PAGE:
Unpredictable (Jive/No Limit/Big Boy Records)
By: David Patsko
For everyone that hasn't peeped game on Mystikal yet I can only say come correct and check what this brother has to say. And for the rest of us that know all too well what Mystikal can bring to the table, we still walk around with the hook "Cops murder niggaz at niiiiight......" just resonating in our hip-hop heads. If you remember "Y'all Ain't Ready Yet" then you expect him to come with the same fire and intensity on Unpredictable. Fortunately for all of us he does not disappoint.
Paying his dues in the Army during the Gulf War era seems to have paid off in helping Mystikal come with more lyrical firepower than a Humvee laced with artillery. To set it off he gives us "Born 2 Be A Soldier," pumping you up with his deep-voiced, rapid fire flow. Joined by No Limit Records label-mates Master P (aka "The Colonel",) Silkk The Shocker, Fiend and Mac, Mystikal gets adrenaline rushing through the bloodstream quicker than a barrage of napalm. The next track, "Murder 2" is one of two songs on Unpredictable dedicated to Mystikal's sister who was tragically murdered shortly after her son was born. The other, "Shine," sees a still mournful Mystikal recanting better times with his dearly missed sibling. Telling tales of growing up together and the unavoidable sibling-rivalry, Mystikal seems emotionally charged yet wistful for the "good ol' days," when the biggest worry was saving his sister some Kool-Aid. On "Ain't No Limit," Mystikal pairs up with Silkk once again and Mystikal gives us lines for all ages such as "I'm a one man show, like havin' sex with yourself" and "I did what they thought I wasn't gon' do and said what they thought I wasn't gon' say." Silkk, using more overlays than Craig Mack and all five members of Bone Thugs~N~Harmony, reminds us that he "has more styles than a hairdo" and he displays most of them on his verse. Throw in a tight, funky, bass heavy beat and you have the formula for a tight track.
"Ghetto Child," the track on Unpredictable that everyone should be able to feel, begins with Master P talking about the deprivation and desperation in which he grew up and how he made his way out of the ghetto; giving us a myriad of thoughts like "All my life I thought Bill Clinton ran the country, 'til I found out Bill Gates had all the money" and "And the media, startin East and West Coast wars, I'm from the South where they prejudiced on us all" to reflect on. Shortly thereafter, Mystikal comes in tongue-twisting his way around questions and accusations of why the world is the way it is. Making you stop and think with questions and thoughts such as "How many niggaz in the pen? How many niggaz in the cemetery don't know why? How many strikes y'all niggaz need? How many innocent children in the ghetto gotta lose they life?" Mystikal shows that his lyrics have improved and grown since his debut and that he can not only address the problems that he sees in his everyday life but that he can also do it with many styles and hold the attention of all listeners. And if that doesn't sell you on "Ghetto Child," Silkk the Shocker wraps it all up with gems such as "Now my life ain't been the same nigga, life as a thug, if I had to draw a picture of my life I'd have to paint my picture in blood." Throw in a catchy hook designed and done by Master P and "Ghetto Child" definitely makes you put track 6 on repeat.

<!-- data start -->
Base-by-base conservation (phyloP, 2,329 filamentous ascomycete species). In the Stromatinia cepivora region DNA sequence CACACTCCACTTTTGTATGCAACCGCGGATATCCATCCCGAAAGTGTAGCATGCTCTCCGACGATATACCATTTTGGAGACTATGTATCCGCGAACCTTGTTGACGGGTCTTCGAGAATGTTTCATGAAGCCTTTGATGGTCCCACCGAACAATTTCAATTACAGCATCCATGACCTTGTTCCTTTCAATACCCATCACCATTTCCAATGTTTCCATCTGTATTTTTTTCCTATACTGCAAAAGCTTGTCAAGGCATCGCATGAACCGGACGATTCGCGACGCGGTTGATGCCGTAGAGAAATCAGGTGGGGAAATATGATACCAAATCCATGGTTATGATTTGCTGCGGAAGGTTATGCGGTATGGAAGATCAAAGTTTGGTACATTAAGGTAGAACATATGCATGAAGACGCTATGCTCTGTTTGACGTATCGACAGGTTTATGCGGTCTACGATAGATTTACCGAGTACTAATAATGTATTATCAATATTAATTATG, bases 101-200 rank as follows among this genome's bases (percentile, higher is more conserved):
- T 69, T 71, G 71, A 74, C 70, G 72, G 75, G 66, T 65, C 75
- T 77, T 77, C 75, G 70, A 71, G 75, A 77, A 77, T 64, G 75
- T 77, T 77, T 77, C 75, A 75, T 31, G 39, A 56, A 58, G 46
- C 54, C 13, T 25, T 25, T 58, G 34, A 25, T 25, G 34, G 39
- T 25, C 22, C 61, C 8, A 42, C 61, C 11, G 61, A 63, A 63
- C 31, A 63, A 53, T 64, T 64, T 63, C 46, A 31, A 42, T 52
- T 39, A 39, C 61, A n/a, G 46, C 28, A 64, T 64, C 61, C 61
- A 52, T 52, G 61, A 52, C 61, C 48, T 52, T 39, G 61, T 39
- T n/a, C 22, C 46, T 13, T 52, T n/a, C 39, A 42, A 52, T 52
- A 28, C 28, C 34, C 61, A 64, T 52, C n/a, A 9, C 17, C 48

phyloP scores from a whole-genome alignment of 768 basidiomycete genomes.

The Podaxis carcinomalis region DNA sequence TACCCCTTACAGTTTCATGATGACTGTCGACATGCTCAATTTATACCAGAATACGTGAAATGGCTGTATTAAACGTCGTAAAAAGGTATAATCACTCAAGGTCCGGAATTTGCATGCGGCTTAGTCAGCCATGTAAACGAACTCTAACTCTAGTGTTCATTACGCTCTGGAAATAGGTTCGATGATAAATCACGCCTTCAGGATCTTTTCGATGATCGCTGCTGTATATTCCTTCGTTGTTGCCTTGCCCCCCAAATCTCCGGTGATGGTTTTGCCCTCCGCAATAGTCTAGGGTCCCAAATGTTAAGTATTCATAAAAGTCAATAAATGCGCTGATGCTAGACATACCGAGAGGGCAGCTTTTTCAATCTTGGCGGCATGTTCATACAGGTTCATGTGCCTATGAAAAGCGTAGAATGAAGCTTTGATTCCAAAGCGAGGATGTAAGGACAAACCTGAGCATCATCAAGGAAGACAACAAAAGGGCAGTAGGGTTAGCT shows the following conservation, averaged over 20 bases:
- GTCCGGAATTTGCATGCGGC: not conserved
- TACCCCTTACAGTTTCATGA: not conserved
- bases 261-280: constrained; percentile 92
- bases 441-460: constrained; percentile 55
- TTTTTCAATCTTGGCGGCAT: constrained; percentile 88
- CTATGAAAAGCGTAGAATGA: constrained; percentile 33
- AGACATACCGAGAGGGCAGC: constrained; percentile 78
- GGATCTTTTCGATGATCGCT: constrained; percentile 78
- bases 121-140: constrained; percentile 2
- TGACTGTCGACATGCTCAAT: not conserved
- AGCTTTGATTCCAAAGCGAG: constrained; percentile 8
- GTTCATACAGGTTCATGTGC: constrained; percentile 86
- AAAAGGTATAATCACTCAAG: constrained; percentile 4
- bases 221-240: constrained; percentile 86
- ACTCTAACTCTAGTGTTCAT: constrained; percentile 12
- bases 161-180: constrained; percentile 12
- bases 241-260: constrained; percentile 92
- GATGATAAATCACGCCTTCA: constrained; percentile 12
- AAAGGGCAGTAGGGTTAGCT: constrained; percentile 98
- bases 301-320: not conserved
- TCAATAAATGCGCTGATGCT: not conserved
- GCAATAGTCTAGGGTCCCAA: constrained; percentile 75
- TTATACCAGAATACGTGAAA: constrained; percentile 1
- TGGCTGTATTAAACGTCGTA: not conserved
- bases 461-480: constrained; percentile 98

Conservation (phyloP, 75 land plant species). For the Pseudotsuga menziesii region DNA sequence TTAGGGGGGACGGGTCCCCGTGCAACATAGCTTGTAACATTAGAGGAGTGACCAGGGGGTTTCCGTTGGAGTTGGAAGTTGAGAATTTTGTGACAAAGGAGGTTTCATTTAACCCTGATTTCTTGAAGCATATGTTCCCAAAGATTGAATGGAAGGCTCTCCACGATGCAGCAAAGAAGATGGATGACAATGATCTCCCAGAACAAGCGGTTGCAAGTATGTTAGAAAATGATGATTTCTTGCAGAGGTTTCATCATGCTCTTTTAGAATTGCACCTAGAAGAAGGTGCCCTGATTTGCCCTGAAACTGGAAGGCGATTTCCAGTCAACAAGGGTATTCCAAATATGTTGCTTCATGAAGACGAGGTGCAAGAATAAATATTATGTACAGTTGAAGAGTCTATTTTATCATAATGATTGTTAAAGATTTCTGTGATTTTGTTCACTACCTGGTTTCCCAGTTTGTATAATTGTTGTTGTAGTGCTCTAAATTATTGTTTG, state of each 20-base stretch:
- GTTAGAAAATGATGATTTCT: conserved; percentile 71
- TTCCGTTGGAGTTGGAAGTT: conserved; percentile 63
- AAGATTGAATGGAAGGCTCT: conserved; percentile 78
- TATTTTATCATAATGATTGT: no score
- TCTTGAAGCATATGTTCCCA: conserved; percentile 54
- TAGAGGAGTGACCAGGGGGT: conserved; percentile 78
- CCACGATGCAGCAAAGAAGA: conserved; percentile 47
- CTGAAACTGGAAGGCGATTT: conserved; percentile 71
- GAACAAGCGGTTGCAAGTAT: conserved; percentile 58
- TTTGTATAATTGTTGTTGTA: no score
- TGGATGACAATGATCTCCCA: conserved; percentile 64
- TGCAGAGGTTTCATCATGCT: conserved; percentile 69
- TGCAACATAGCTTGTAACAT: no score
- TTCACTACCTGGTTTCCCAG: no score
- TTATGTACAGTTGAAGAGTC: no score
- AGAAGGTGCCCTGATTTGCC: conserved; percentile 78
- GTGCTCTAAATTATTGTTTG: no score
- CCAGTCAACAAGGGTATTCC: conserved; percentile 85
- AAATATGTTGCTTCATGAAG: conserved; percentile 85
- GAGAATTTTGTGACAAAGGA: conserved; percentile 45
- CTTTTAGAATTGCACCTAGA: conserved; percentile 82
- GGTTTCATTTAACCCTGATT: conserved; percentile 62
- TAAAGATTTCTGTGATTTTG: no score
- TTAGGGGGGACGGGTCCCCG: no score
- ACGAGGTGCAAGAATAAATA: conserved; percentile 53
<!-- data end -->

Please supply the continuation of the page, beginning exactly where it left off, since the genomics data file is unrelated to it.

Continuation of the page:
Not only does Mystikal work with No Limit Artists, but he is also joined by E-40 and B-Legit on "Here We Go," and is teamed up with Snoop Doggy Dogg and Master P on "Gangstas." Both of these songs feature Mystikal outshining his rapping partners over tight, funky beats and although neither song will be released as a single or even a B-Side, they should be on any compilation tape. Also, Mystikal actually does rap by himself on a few songs. Some of the more noteworthy "Mystikal only" songs are "13 Years," "U Can't Handle This," and "The Man Right'chea;" all songs where you can get a better look into the mind of Mystikal and get acquainted with his many styles.
If there is any need for proof to show that Unpredictable is a success then all there is to know is that it was shipped gold--meaning that before it was even on store shelves, it had already sold more than 500,000 units. But other than being a monetary success, by giving us Unpredictable, Mystikal shows us that he has indeed matured brilliantly in 2 short years. He no longer relies solely on his resonating voice and trademark growls and snarls and fast-paced delivery, he now can carry a track with just the pure talent for writing lyrics that he has been blessed with. Nevertheless, the influence of No Limit Records outshines Mystikal too many times to even associate him with Jive Records (the label he's really signed to). Master P, Silkk The Shocker, Fiend, Mac and Mia-X all rap with Mystikal and many of the beats are made by the collection of No Limit trackmasters collectively known as "Beats By The Pound." In my personal opinion, I see Unpredictable as Mystikal's breaking with Jive Records to become a full-time No Limit artist. And if Unpredictable gives us any indication as to what the working relationship shared by Mystikal and Master P is going to be like, then I think we're all going to benefit by the wonderful music being made by these two No Limit Soldiers from the Crescent City.